Ask LH: What Are The Laws For Flying Drones In Australia?

Ask LH: What Are The Laws For Flying Drones In Australia?
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Dear Lifehacker, I was wondering what the main laws are on drones in Australia? (i.e. – How high can you fly a drone, how far away are you allowed to be and where is drone activity restricted?) I’m looking to buy one for Christmas and don’t want to cop a fine if I can help it. Thanks, Riley

Dear Riley,

Remotely piloted aircraft (RPA) laws were recently relaxed in Australia in direct response to drone use which has exploded at the hobbyist level. It’s now easier to fly your drone in public without running afoul of the Civil Aviation Safety Authority. With that said, there are still a few rules you need to be aware of.

Drones weighing 2kg or under do not require a licence or controller’s certificate. This includes the vast majority of drones sold at the consumer level. In addition, drones under 25kg can be flown without licensing or notification requirements if they are used for “sport and recreation”, or if they are flown on private land and used for private aerial photography, spotting, communications or agricultural operations.

There are, however, a few areas you need to steer clear of. Flying is prohibited in controlled airspace, over emergency operations without approval, out of the pilot’s direct line of sight or in an area of “sufficient density of population for some aspect of the operation … to pose an unreasonable risk to the life, safety or property”.

You also need to stay below 400ft (122m) and refrain from flying at night. You’re not allowed to fly multiple drones in ‘swarms’ either and must keep your drone at least 30 metres away from other people. This last one is easier said than done, particularly if you’re flying a small drone in a park with people walking around. Thankfully, it’s also pretty difficult to enforce – unless you’re flying your drone directly in people’s faces you should be okay.

You also need to be mindful of how your drone records video. Any device that takes video footage or photos is subject to Australian privacy laws, which vary slightly from state to state. (You can get an overview of each state here.)

The basic gist is as follows: don’t use your drone to record conversations without permission and don’t shoot footage in places where a reasonable person would expect to be afforded privacy, such as a house window or backyard. If you follow those two rules, your footage should be mostly okay.

Another point to consider is the noise your drone makes: In Australia, domestic noise limitations help to regulate how much residential noise is acceptable at certain times of the day. If it interferes unreasonably with the “comfort or repose” of nearby persons, it may be considered a noise violation.

The exact decibel level that constitutes “too loud” varies from council to council. However, it pays to be considerate regardless as drones are bloody noisy. Keep away from your neighbours and stick to places like parks and football fields where lots of noise is tolerated.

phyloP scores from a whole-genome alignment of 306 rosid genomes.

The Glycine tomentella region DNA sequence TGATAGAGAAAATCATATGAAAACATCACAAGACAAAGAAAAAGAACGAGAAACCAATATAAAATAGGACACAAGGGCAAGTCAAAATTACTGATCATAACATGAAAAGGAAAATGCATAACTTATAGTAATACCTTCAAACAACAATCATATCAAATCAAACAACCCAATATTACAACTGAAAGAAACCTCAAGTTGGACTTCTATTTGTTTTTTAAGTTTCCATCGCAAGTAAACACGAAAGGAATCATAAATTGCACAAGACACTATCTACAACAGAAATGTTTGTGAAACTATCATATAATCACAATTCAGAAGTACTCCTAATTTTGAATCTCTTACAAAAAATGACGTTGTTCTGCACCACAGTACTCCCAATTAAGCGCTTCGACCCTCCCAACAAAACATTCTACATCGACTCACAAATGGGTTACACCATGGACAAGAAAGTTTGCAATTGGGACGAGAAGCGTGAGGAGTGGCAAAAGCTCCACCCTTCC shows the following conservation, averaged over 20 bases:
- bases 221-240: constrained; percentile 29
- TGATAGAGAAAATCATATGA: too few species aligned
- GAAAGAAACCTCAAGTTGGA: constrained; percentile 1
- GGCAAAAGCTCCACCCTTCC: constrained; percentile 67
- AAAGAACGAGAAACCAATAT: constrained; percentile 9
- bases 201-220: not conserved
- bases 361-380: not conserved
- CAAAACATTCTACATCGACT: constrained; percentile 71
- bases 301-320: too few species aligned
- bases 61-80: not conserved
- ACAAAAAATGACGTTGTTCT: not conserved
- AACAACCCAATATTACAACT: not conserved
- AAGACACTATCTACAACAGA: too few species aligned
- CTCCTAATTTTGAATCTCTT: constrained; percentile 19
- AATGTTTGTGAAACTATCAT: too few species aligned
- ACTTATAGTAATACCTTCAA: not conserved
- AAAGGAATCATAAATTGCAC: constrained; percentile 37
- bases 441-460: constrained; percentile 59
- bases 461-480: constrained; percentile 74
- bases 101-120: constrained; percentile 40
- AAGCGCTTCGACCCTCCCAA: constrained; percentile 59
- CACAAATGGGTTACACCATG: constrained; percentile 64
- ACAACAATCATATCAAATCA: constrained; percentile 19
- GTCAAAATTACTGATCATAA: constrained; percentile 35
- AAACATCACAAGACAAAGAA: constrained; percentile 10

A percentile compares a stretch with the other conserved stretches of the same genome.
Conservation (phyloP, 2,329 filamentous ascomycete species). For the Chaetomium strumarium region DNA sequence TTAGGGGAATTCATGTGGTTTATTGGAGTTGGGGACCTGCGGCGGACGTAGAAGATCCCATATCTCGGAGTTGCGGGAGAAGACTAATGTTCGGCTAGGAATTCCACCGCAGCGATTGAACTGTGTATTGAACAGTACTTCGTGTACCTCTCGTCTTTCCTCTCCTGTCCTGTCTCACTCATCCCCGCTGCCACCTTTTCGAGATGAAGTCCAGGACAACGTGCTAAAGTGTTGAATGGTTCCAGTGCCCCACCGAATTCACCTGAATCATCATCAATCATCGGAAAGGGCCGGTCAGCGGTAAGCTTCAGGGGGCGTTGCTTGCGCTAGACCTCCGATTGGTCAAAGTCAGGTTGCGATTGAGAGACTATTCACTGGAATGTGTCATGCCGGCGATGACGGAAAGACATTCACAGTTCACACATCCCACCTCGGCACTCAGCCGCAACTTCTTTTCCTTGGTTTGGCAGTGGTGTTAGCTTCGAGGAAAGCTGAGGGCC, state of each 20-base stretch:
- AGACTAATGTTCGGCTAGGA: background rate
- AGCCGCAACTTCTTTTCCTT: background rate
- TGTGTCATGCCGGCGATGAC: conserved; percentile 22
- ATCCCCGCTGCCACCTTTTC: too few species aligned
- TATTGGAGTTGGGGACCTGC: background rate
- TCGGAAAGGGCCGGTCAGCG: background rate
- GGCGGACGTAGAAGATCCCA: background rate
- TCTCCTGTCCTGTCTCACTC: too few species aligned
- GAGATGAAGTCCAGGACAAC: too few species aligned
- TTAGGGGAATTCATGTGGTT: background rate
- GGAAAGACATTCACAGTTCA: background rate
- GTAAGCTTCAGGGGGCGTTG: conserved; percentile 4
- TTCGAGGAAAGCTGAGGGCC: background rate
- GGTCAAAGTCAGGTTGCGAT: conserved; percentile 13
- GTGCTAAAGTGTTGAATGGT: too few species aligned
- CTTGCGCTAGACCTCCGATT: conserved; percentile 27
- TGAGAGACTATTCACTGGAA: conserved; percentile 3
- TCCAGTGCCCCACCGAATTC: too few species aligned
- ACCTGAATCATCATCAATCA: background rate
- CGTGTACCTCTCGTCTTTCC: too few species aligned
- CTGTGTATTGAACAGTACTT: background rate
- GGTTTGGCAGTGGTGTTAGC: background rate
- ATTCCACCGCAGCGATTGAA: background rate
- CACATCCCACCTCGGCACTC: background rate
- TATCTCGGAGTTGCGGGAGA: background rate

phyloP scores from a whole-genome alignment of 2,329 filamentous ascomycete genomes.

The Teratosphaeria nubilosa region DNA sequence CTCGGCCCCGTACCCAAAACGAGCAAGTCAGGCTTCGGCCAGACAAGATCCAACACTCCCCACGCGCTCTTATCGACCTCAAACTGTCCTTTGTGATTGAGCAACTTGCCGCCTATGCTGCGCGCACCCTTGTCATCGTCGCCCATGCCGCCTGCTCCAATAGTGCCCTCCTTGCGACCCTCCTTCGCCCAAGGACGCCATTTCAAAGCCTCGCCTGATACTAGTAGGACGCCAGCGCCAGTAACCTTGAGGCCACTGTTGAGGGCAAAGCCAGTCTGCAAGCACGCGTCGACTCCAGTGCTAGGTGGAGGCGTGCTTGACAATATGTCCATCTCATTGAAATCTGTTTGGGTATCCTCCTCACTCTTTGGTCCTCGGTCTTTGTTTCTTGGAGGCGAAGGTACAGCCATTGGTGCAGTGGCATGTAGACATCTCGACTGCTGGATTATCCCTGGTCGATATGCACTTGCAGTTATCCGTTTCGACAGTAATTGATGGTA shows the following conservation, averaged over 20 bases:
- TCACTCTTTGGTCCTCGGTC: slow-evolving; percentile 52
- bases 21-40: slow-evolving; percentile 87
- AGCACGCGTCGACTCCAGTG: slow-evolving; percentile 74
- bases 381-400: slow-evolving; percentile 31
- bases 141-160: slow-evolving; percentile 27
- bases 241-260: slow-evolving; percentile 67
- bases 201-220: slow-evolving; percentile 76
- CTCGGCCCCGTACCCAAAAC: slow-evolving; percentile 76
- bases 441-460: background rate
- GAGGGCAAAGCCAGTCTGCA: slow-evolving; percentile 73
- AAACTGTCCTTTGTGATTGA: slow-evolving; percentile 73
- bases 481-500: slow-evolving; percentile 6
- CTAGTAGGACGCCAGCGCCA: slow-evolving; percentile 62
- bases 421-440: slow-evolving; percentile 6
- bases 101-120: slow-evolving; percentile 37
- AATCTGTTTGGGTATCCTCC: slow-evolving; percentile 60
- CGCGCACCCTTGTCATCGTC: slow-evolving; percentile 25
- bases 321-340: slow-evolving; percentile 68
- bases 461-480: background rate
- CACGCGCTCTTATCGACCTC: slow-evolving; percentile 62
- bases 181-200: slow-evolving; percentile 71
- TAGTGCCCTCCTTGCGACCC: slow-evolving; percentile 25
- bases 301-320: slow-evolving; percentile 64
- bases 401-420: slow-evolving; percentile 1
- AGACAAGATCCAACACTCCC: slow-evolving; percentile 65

See also: Drones 101: Flying And Photography Tips For Beginners


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  • Chris Jager, you should get your facts double checked, the laws as you’ve stated them are applicable to “Commercial Drones”:

    For “Recreational Drones” which is more likely what Riley is talking about the following excerpt from the CASA website are what currently apply:

    “You should only fly in visual line-of-sight, in day visual meteorological conditions (VMC). What does that mean?
    No night flying (generally).
    No flying in or through cloud or fog, and you should.
    Be able to see the aircraft with your own eyes (rather than through first-person-view [FPV, binoculars, telescopes]) at all times, (unless you operate under the procedures of an approved model flying association. Contact the MAAA for more information about flying FPV).
    You must not fly closer than 30 metres to vehicles, boats, buildings or people.
    You must not fly over populous areas such as beaches, heavily populated parks, or sports ovals while they are in use.
    In controlled airspace, which covers most Australian cities, you must not fly higher than 120 metres (400 feet) above the ground.
    You must not fly in a way that creates a hazard to other aircraft, so you should keep at least 5.5 km away from airfields, aerodromes and helicopter landing sites.”

    ChrisCC, also incorrect, the rules say you must not cause a hazard to any aircraft and as such SUGGEST remaining at least 5.5km from any airport, but this doesn’t mean you can’t fly within that 5.5km, so long as you do not operate:

    on the approach and departure path, or
    within the movement area, or
    create a hazard to aircraft that may be using those areas.

    If you would like a proper information people this brochure from CASA is much better than the information here:

    For full details you’re best to go read CASA Advisory Circular 101-3:

    No offence Chris Jager, but I’d highly recommend in future you get these sorts of articles fact checked by someone with experience in the relevant industry before handing out information.

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